Each tool or product people use in their everyday lives has to be designed before it can be sold and operated. Behind all of those objects, both large and small, are mechanical engineers. Individuals in this profession are tasked with understanding how a variety of factors will affect a product’s design and functionality. Mechanical engineers have to consider force and thermodynamics, fluid mechanics, manufacturing, combustion, and a host of other issues as they work. They must also consider each component of the object in question to ensure it will not break or fail because of a design flaw.
Mechanical engineering is one of the broadest engineering fields, with jobs of this type required in everything from space shuttle or automobile design to nanotechnology. Increasingly, technology companies that create ever-smaller chips, sensors, and electronic devices are in need of mechanical engineers to help them. On the other hand, biomechanical engineers work in healthcare, helping to design tools and products that work in conjunction with the human body. One of the biggest advantages to a degree in mechanical engineering is the flexibility it gives students to pursue a number of different careers after graduation.
Mechanical engineering students should expect to take basic first-year courses, such as introduction to engineering, calculus and physics, engineering computing, materials science, or systems and fields. As students progress in their course of study, they will take more specific courses on fluid and solid mechanics, thermodynamics, electronics or circuits, and machine engineering. Students focusing on mechanical engineering in healthcare, information technology, manufacturing, or the environment will take engineering electives particular to their area of study.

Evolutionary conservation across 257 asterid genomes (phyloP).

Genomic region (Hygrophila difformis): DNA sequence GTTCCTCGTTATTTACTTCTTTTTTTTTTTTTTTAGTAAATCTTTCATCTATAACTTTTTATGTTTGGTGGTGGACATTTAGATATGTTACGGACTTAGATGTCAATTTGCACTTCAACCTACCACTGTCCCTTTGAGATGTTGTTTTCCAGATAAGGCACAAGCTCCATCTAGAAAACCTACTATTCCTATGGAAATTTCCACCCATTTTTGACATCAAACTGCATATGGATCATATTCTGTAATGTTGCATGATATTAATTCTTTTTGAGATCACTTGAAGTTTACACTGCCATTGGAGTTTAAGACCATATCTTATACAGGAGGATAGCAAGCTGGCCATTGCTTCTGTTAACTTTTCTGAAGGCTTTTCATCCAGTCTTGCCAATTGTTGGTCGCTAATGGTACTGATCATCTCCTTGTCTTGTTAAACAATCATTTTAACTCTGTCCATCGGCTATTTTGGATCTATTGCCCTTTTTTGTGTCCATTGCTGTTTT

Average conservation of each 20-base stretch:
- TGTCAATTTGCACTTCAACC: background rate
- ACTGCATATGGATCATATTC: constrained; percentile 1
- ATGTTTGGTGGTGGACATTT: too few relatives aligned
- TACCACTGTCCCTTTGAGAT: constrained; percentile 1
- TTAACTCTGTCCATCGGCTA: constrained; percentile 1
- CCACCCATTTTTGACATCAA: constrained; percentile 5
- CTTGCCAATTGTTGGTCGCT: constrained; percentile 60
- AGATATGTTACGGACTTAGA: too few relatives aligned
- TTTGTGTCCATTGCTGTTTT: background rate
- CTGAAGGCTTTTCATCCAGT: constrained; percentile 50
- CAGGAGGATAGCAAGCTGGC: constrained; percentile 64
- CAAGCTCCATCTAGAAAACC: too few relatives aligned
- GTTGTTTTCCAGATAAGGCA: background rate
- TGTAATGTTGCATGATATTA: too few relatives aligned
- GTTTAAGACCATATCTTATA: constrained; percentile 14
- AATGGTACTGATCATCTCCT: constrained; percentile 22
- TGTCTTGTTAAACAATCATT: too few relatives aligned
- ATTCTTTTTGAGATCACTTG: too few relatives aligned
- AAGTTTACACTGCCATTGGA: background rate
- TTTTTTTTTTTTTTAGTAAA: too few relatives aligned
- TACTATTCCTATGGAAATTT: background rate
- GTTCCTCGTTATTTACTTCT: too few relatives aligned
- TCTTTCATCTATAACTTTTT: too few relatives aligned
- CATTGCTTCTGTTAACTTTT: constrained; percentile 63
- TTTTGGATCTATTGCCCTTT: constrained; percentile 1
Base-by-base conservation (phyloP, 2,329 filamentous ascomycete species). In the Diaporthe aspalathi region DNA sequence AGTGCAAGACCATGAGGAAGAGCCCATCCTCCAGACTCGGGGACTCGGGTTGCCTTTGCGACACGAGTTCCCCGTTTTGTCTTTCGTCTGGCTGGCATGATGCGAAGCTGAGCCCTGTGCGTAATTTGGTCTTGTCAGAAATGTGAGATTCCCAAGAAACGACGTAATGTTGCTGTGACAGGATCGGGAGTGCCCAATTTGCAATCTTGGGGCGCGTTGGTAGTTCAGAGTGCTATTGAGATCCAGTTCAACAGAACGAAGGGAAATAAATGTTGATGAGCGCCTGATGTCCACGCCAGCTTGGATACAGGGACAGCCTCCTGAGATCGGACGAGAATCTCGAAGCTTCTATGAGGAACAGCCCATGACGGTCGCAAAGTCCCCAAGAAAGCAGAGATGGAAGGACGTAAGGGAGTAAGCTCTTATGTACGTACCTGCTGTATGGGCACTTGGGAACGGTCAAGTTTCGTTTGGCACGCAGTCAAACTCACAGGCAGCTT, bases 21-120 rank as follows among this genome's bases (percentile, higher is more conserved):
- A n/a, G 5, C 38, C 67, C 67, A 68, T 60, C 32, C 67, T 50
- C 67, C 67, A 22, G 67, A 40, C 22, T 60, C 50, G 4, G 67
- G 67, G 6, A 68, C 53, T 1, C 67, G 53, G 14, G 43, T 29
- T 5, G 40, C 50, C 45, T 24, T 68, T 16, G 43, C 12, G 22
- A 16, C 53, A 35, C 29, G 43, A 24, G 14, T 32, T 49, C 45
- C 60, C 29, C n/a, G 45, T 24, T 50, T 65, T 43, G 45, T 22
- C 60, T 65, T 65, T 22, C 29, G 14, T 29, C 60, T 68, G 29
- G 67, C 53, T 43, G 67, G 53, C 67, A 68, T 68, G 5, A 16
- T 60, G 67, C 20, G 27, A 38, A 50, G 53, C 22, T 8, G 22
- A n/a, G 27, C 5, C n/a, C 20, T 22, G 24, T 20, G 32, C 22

Because mechanical engineering is such a broad field, students can have very different programs. Popular special interests include micro and nanotechnology, in which engineering students work with materials involved in building computers; bioengineering, in which students focus on fluid mechanics and the design of the human body; and energy and the environment, in which students study topics such as fuel cell systems, advanced thermodynamics, and combustion as a means of understanding energy use. Standard specializations, such as design and manufacturing or solid mechanics, are also consistently popular.
After choosing a specialization, students must choose which type of degree to pursue. Here’s what mechanical engineering students can hope to glean from each type of program:
For mechanical engineering students going into technical positions in manufacturing, drafting or design, material selection, or technical sales, an associate’s degree is appropriate. This degree will also prepare students to enroll in a bachelor’s degree program at many schools, if they wish, but will not qualify them for engineering jobs beyond the basic technical level.